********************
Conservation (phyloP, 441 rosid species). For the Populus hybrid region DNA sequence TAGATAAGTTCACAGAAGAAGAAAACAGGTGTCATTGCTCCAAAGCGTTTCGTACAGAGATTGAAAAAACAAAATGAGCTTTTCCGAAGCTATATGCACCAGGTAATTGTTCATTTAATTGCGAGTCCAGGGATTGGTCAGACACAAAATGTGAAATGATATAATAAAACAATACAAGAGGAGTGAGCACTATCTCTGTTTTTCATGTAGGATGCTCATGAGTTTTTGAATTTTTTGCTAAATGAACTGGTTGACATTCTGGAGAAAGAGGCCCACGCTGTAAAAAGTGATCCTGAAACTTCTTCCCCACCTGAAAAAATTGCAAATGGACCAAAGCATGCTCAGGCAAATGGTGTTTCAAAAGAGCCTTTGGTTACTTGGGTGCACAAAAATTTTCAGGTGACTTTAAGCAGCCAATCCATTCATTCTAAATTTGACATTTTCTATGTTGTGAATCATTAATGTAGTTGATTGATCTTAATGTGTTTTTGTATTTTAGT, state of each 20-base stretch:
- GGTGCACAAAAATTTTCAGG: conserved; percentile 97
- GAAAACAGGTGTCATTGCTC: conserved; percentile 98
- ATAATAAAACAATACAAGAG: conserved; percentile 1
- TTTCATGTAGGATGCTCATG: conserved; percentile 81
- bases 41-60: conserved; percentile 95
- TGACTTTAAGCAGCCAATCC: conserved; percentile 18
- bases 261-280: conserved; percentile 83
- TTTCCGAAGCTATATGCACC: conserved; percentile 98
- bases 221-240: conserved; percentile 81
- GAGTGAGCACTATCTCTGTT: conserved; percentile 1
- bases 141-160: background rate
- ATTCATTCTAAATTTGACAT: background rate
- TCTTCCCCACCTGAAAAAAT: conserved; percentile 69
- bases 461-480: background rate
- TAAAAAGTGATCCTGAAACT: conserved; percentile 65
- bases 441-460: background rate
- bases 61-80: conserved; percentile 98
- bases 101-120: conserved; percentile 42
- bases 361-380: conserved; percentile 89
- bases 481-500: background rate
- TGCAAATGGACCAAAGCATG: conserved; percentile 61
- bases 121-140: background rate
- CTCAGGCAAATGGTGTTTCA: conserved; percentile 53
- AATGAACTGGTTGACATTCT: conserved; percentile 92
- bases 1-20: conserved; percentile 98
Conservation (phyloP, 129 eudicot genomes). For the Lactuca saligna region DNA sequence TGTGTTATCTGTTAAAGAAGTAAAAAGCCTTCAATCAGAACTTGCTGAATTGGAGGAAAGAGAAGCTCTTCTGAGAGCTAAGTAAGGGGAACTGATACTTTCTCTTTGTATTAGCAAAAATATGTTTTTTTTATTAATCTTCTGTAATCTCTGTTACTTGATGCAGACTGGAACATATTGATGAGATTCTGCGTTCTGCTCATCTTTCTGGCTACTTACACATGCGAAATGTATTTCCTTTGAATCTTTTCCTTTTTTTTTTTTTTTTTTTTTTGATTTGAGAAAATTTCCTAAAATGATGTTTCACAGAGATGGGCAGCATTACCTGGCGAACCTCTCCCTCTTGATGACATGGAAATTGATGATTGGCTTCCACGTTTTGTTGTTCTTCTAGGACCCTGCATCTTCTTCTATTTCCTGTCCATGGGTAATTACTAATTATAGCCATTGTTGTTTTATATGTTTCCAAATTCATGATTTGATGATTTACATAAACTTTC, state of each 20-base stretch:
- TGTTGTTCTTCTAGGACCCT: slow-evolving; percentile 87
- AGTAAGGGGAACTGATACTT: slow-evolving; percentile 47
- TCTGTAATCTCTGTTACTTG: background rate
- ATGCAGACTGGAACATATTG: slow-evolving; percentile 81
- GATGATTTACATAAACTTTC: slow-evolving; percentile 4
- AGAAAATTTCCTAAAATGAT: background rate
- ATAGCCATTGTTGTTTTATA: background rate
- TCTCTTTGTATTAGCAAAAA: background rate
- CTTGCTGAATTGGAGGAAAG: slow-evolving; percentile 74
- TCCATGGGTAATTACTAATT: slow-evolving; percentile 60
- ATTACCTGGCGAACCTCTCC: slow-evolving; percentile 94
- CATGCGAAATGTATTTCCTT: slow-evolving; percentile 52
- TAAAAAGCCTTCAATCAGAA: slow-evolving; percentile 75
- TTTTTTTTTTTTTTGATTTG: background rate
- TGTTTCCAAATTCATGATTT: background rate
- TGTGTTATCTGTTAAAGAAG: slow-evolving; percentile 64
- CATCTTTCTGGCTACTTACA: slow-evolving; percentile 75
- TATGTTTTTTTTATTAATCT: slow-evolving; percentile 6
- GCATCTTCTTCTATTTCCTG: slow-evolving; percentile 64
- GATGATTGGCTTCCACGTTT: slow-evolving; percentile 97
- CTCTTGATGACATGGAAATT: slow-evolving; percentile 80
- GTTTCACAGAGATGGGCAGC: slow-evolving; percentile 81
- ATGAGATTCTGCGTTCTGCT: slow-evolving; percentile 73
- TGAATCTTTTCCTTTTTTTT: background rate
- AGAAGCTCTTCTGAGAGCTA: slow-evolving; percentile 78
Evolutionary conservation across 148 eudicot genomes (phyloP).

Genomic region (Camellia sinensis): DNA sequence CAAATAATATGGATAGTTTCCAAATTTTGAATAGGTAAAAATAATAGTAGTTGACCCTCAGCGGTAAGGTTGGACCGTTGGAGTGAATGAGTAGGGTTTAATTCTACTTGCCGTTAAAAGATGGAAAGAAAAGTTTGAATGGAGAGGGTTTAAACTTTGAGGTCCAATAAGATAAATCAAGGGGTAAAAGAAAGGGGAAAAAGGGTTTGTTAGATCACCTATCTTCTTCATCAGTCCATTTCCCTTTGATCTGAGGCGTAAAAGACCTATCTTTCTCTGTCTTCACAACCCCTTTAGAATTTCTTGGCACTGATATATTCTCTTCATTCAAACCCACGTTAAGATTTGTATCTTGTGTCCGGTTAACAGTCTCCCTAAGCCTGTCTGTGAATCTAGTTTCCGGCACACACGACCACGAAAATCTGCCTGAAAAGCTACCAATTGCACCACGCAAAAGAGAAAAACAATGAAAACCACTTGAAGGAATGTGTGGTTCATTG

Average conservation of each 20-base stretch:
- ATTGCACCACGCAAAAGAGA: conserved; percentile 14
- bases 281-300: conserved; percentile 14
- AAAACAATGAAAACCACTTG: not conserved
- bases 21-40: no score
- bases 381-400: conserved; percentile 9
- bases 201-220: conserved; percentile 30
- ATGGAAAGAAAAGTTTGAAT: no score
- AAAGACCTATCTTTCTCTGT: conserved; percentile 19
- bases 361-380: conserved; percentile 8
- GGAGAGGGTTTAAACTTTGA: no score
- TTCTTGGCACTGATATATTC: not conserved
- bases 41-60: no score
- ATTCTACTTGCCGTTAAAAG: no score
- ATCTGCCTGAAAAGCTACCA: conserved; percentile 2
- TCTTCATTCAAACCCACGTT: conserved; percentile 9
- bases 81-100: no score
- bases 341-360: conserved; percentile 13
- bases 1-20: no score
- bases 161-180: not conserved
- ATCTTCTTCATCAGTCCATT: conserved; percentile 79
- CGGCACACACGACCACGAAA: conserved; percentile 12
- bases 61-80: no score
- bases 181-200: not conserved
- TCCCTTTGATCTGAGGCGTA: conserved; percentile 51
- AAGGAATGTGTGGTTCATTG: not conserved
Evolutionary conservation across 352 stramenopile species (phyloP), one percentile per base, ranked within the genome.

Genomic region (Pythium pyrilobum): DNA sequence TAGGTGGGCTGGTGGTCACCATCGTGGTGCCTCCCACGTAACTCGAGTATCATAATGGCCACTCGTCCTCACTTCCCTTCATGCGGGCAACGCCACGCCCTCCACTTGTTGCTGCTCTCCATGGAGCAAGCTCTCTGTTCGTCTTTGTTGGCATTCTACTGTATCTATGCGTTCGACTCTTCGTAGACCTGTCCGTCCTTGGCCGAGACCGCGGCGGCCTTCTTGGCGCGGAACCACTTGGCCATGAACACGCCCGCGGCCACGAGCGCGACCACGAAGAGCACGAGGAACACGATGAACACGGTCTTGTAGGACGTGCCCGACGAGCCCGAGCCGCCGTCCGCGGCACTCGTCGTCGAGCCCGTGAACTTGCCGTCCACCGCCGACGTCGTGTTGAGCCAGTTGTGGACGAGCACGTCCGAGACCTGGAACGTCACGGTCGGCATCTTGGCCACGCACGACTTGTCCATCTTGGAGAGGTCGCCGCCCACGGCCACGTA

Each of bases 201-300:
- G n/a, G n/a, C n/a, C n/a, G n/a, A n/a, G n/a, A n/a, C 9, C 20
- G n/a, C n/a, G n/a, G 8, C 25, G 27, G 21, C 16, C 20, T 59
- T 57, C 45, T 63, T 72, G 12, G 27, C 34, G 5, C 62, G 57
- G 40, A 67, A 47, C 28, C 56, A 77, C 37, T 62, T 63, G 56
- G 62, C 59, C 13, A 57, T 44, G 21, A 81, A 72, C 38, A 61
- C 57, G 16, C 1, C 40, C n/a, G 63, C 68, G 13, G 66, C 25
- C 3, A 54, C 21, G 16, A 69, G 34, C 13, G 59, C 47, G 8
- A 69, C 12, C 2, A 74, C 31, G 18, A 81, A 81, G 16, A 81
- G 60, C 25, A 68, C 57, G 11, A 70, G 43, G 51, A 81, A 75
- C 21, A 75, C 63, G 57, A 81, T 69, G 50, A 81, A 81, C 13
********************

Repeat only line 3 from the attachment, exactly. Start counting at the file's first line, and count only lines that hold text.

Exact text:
- GAAAACAGGTGTCATTGCTC: conserved; percentile 98